Hosts Brazil may have automatically qualified, but South America's CONMEBOL is proving to be the most competitive federation outside of Europe.
With fierce rivals Argentina securing a place in the play-offs at least having lost just one of their 13 games, their illustrious list of forwards – Lionel Messi, Gonzalo Higuain, Sergio Aguero, Ezequiel Lavezzi and Carlos Tevez – are likely to be star attractions in next year's competition. The same goes for second and third-placed Colombia and Chile, featuring the likes of Radamel Falcao, James Rodriguez, Alexis Sanchez and Arturo Vidal.
Despite scoring 10 times so far, Uruguay’s Luis Suarez – who netted twice at the weekend against Peru before an exaggerated fall led to Victor Yotun seeing red – is less likely to join those names. The 2010 semi-finalists, also boasting Golden Ball winner Diego Forlan and PSG's record signing Edinson Cavani, are on course to be eliminated after taking 19 points from 13 fixtures.
Ecuador, featuring Manchester United winger Antonio Valencia, are dark horses at best, sitting fifth in the group. Peru, Paraguay and Venezuela are all but out of the running, although Bolivia, ranked 64th in the world by Fifa, are the only CONMEBOL nation who cannot mathematically qualify.
Mexico have been a presence at every World Cup since the end of Italia 90, where they were banned for fielding an over-age player in a youth competition. But El Tri, spearheaded by Manchester United striker Javier Hernandez, could fail to make the cut for next year.
Since easing through preliminary CONCACAF qualification, winning all six of their matches, Luis Fernando Tena's men now lie in fourth behind Costa Rica, the United States and Honduras. Even three points in their final game, at home to Panama on 11 October, would not be enough to ensure automatic entry to Brazil; they must rely on those above them to slip up. Jamaica, who reached the finals in 1998, are bottom and winless.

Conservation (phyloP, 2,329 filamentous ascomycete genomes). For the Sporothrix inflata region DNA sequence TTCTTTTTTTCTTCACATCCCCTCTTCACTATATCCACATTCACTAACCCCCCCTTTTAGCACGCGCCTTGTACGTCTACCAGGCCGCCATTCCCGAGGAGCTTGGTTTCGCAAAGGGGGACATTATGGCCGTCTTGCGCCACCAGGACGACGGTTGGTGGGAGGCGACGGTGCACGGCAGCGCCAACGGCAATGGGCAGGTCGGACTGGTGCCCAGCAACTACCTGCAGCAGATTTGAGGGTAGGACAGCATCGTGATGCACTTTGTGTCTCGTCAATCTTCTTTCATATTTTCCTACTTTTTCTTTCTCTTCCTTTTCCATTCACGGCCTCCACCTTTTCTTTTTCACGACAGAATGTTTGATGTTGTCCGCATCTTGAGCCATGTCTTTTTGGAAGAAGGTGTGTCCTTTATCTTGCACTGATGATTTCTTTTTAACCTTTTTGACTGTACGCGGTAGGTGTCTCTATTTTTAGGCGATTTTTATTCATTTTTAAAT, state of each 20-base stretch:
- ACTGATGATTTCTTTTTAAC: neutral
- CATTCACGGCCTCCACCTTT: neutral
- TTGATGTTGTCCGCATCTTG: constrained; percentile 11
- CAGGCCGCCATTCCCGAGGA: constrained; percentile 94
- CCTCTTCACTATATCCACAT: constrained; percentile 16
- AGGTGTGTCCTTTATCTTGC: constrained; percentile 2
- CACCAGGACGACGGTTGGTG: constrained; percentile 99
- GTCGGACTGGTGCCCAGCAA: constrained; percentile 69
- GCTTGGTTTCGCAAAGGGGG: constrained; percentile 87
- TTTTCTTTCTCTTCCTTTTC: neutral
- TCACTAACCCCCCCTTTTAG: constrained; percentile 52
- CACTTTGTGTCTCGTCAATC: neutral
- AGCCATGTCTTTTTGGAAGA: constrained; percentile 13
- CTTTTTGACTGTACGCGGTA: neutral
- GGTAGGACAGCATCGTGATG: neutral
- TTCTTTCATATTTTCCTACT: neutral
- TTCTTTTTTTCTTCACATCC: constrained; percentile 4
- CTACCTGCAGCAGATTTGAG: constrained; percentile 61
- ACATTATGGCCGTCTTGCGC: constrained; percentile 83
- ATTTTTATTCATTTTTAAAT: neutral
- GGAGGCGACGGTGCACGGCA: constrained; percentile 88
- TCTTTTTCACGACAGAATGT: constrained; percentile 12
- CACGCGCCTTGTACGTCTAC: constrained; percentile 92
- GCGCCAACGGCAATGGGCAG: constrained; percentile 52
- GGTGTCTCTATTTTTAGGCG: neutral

African qualifying has been tainted by several sides having points docked and results being overturned. But eight of the 10 group winners in the region have already been crowned, including Didier Drogba's Ivory Coast, 2010 quarter-finalists Ghana and Africa Cup of Nations champions Nigeria.
Cape Verde, Burkina Faso and Ethiopia, none of whom have competed at a World Cup before, are amongst the surprise packages. After tonight's set of matches, they will be drawn against each other in five double-legged ties to decide who qualifies. Notable countries that missed out include previous hosts South Africa as well as Morocco and Tunisia, a pair of four-time competitors
New Zealand won all of their nine games in Oceania's qualification tournament. However, those were against relative minnows – New Caledonia, Tahiti and Papua New Guinea – and the All Whites are not yet guaranteed a place in their third World Cup. An intercontinental play-off with the fourth-placed CONCACAF team, currently Mexico, will decide that.